A short geometrical projection mapping project.
produced by: James Lawton
My original inspiration for this was a previous project. In the advice given to us for our original attempt at coding something for projection mapping we were told to be sure to highlight the underlying geometry because this produced the most interesting examples of projection mapping. Following this, I based my first attempt of an even earlier project that simply replicated a work of art and animated it. This was turned into an abstract animation which, when projected onto a 3d surface gave a wonderful geometrical quality to the work.
Concept and background research
I mostly wanted to work with a simple element while also doing some cool stuff with it, like playing with the viewer's eyes by faking dimensionality that isn't there on a flat surface. Since I started with a work that moved basic rectangles, I went down a route of just using rectangles. Basically I worked with ofDrawRectangle() in all of my scenes. I worked with this throughout in a number of different forms to try to achieve a number of different effects. I was aware of a digital artist, Caleb Ogg, who often achieved quite simple but lovely abstract images with fairly basic shapes. While his work is a bit more advanced and animated, some of his images flitted through my head and allowed me to sketch out some more scenes based on a single, simple shape.
The concept mentioned above highlights the idea of just using squares, working almost entirely with ofDrawRectangle(). From there complex ideas, shapes, relationships and visual effects emerged off of ofDrawRectangle(). There wasn't any really advanced coding that I used that I was already unaware of. I used ofRectangle (no draw in there, which we hadn't used in class) because it helped with creating, adjusting, and displaying an array of rectangles. Aside from that, it was pure creative use of the rectangles.
There was a simple abstract narrative that guided the images. I started with flashing squares on the face of the boxes. This was to highlight the simple, individual boxes as they were. Second came the fractured grid. Though this looks like a maze of thin shining lines, it is in fact many small black squares, slowly moving on a white background. However, the lines created in the negative space subsequently highlight the structural geometry of the overall shape that is being projected on. This also showed the first instance of false dimensionality, with the centre square showing a false depth. Most people seemed to like to gaze at this and there are small movements going on, so I held this for a moment before it collapsed in on itself again. Next was what appeared to be lines tracing the outline of the boxes. One thing to note was that it was now tracing the false hole in the middle box, but the "lines" are in fact multiple white rectangles of different opacity draw to mimic and outer glow effect as they move. They also sit atop a black rectangle used to prevent seeing through from one box to another when they overlap. These shine for a moment till they flash into what I called the dimensional grid. This starts as flat planes of related colours but then split with a false forward/backward illusion that is just resizing the array of boxes based on array location (which is shuffled). This also utilises the same "hole in the centre" illusion now adding colour so that the centre hole seems to "shine" from within. After a moment these collapse back on themselves, losing their colour and re-emphasising the squares as well as the white negative space which creates corresponding squares. Finally, the narrative concludes by circling back to the original flashes that highlight the individual, basic boxes themselves. This creates a narrative that starts with an intro on the basic shapes, progressive dimensionality including illusion, color, and overlap, an then a return back to the basic shape again.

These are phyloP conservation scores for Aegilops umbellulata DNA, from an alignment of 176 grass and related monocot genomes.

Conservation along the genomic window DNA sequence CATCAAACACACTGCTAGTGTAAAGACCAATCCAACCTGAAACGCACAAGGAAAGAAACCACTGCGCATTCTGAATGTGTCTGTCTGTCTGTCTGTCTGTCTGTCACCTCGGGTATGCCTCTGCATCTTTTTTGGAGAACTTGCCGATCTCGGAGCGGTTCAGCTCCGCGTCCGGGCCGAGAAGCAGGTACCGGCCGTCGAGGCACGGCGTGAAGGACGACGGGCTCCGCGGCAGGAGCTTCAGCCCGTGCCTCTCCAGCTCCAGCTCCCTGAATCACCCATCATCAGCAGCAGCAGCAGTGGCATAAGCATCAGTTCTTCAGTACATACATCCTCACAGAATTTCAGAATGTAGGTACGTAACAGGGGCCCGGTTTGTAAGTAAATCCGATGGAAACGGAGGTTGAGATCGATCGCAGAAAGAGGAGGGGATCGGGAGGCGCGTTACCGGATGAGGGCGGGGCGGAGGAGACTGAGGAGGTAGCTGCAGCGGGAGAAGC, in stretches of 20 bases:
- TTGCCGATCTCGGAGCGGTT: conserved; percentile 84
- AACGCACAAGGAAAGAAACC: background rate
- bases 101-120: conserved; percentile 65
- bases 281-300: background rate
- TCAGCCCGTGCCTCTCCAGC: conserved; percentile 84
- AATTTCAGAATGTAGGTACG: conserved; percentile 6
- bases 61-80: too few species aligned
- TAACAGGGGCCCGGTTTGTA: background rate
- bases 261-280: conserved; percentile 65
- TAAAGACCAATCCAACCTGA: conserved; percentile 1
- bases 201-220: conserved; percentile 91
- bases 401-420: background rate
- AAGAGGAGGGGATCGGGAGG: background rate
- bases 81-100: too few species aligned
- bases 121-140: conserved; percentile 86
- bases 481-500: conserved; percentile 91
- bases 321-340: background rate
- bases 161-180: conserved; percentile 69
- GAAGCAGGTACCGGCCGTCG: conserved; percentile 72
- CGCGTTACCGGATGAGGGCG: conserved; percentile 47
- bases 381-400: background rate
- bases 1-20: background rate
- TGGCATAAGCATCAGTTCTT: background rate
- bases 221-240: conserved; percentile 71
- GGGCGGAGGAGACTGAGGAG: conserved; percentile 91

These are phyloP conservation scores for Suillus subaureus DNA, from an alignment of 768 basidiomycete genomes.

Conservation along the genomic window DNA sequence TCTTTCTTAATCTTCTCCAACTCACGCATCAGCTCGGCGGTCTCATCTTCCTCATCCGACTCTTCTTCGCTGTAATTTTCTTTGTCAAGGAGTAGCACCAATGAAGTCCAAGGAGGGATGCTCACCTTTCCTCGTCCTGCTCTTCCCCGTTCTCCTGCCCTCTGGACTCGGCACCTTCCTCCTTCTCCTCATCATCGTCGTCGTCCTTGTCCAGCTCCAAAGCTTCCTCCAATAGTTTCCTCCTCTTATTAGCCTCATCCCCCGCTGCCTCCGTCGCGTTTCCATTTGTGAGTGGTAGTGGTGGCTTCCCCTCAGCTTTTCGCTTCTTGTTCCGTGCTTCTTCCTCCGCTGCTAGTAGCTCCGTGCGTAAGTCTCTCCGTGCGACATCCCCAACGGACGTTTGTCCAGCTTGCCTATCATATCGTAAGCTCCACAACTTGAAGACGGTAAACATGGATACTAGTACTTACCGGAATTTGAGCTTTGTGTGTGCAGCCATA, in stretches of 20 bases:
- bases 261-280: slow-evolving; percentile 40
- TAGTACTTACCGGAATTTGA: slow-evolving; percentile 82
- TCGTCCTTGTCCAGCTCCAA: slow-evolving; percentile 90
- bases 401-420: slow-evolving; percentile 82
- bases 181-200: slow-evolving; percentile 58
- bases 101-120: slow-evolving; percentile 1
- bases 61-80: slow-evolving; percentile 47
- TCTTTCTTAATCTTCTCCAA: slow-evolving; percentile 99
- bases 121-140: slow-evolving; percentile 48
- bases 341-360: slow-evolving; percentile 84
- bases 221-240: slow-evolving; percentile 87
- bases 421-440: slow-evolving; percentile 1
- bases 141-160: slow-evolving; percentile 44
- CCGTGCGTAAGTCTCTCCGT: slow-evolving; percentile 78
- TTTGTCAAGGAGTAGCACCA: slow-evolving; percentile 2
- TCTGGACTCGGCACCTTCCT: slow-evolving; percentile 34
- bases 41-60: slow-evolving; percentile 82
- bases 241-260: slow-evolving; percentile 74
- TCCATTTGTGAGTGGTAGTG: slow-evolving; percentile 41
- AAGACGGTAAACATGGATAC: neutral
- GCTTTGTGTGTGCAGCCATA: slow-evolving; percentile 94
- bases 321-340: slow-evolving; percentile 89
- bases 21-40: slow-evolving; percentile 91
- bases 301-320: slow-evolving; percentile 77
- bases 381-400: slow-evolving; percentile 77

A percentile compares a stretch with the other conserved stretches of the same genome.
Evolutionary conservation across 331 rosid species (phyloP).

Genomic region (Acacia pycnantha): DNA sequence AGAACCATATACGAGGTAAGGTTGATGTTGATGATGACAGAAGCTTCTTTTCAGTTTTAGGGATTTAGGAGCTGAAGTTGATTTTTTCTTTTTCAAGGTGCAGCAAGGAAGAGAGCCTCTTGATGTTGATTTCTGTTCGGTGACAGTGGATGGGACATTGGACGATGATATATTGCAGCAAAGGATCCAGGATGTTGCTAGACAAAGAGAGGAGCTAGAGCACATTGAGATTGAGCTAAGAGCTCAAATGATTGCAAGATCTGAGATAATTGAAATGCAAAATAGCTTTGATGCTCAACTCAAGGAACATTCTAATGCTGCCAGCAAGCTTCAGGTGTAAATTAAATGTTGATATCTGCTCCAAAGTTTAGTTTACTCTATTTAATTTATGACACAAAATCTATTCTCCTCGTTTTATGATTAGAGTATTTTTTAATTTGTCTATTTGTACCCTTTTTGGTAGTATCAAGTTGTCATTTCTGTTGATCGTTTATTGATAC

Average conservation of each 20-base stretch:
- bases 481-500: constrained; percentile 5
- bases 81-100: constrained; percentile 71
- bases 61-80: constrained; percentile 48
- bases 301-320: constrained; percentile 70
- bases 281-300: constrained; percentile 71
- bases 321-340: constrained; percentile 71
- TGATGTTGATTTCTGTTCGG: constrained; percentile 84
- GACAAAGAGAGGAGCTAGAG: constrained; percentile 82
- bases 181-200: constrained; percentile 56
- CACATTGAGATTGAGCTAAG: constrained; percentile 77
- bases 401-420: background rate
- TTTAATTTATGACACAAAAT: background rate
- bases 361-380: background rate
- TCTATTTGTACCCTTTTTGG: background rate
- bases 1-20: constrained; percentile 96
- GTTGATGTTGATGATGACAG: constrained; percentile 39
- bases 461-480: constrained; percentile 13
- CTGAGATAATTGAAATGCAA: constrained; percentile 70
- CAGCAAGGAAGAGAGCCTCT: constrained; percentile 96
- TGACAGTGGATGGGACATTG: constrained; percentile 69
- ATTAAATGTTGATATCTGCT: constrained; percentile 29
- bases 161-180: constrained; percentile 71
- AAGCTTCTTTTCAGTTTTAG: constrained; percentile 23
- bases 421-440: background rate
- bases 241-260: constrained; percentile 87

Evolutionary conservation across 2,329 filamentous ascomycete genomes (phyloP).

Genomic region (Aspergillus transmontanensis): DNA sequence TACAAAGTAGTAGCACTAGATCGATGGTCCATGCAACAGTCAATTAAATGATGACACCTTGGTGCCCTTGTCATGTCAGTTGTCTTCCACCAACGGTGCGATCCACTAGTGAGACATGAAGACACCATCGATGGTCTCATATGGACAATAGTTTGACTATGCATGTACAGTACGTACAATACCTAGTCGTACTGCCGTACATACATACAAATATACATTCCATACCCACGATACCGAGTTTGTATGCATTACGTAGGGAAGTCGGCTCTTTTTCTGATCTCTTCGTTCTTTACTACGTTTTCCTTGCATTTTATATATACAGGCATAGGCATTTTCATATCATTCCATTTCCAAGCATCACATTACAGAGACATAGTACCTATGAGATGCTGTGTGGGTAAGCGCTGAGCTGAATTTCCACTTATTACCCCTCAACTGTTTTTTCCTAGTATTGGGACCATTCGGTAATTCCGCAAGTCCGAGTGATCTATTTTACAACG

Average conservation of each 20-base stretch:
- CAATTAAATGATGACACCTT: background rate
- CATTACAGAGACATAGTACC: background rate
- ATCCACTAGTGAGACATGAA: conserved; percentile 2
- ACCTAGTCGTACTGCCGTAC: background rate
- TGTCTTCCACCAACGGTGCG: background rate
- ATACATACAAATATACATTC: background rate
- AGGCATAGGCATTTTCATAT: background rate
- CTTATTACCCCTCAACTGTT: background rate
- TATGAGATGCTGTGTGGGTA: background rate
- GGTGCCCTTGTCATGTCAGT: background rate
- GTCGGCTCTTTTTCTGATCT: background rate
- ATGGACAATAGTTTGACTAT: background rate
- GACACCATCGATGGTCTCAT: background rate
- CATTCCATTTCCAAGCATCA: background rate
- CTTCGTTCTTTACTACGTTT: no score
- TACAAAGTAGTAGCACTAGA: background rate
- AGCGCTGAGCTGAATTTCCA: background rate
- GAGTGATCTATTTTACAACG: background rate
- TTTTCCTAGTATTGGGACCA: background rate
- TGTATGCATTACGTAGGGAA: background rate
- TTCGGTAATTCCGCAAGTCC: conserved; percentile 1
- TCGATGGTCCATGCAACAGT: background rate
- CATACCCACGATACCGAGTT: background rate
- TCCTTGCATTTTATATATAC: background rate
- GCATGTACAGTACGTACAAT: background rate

There were so many more things I wanted to do with this that I either couldn't technically solve in a short time or didn't have the time/resources to bring to fruition. It's amazing the breadth of things that can be done with something so simple as a bunch of rectangles.
I'm happy. though not ecstatic about the project. There were too many things I didn't have time to accomplish and too many small, unforseen things that got in the way of my truely enjoying and being proud of the project. It's good; it's nice. Hopefully it does a very good job in relation to the requirements of the project but I can dream of much more though.